• Remixing the Concept of Author, or Not

    Rochelle (Shelley) Rodrigo's picture
    by Rochelle (Shelley... — University of Arizona 4 Comments view
    This survey question appears to presuppose that “the notion of authorship” might have been stable to begin with. The author has been dead for a long time, or at least since Barthes said so in 1967. Post-modern theories of authorship suggest that meaning is derived from a variety of locations, including, but not limited to, the author, the reader/consumer, and the context.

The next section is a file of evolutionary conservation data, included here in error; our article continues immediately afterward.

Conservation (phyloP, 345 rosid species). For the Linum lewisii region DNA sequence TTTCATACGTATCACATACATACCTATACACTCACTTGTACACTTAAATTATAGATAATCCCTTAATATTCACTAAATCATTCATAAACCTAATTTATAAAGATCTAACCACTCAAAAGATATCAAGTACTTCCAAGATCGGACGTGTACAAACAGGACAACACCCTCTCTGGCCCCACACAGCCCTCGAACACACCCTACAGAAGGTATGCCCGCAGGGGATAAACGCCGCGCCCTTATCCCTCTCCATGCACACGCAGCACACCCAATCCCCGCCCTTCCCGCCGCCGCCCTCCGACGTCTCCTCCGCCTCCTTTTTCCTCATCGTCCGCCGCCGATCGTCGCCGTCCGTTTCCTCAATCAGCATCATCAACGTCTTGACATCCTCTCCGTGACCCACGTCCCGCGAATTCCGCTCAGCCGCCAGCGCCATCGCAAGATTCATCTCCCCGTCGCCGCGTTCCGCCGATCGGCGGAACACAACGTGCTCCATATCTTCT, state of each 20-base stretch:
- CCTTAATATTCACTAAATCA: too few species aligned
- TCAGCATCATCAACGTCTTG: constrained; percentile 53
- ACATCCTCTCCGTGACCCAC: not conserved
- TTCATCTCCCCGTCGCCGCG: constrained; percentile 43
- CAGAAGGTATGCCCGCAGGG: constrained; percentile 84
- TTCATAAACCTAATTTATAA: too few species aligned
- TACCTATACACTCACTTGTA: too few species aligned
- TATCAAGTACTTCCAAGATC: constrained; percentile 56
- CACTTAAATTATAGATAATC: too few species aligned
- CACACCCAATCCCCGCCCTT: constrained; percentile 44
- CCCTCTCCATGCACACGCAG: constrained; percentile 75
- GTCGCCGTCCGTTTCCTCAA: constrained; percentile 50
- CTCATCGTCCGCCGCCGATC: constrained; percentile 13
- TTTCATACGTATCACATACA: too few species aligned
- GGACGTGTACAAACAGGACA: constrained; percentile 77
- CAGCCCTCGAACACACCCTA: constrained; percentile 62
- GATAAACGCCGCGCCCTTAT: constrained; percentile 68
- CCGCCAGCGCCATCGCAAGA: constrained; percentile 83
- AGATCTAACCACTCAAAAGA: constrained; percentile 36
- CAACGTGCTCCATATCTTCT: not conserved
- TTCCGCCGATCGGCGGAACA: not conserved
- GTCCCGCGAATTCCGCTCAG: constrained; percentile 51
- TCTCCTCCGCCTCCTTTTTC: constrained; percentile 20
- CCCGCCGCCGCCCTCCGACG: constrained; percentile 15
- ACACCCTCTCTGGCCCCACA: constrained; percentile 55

This question specifically asks us to consider reblogging, or copying/remixing within a digital culture, as something that complicates the notion of authorship. Again, we know that copying and remixing something is not new with the introduction of digital communication technologies. Fan fiction writers have been copying characters and environments of their favorite fictional worlds, and then remixing the “canonical” works of those fictional worlds for many years. The introduction of the Xerox machine introduced an easier and more affordable method for helping share their remixed works. Based on this ramble, a part of this question becomes: is reblogging, which I am interpreting as the intentionally copying of a text (alphabetic, image, video, etc.) from one context to another, a form of remixing or is it just copying? As a rhetorician who grew up reading po-mo theories of authorship, I am going to make the argument that it can never just be copying; the new publication context always presents a new rhetorical situation.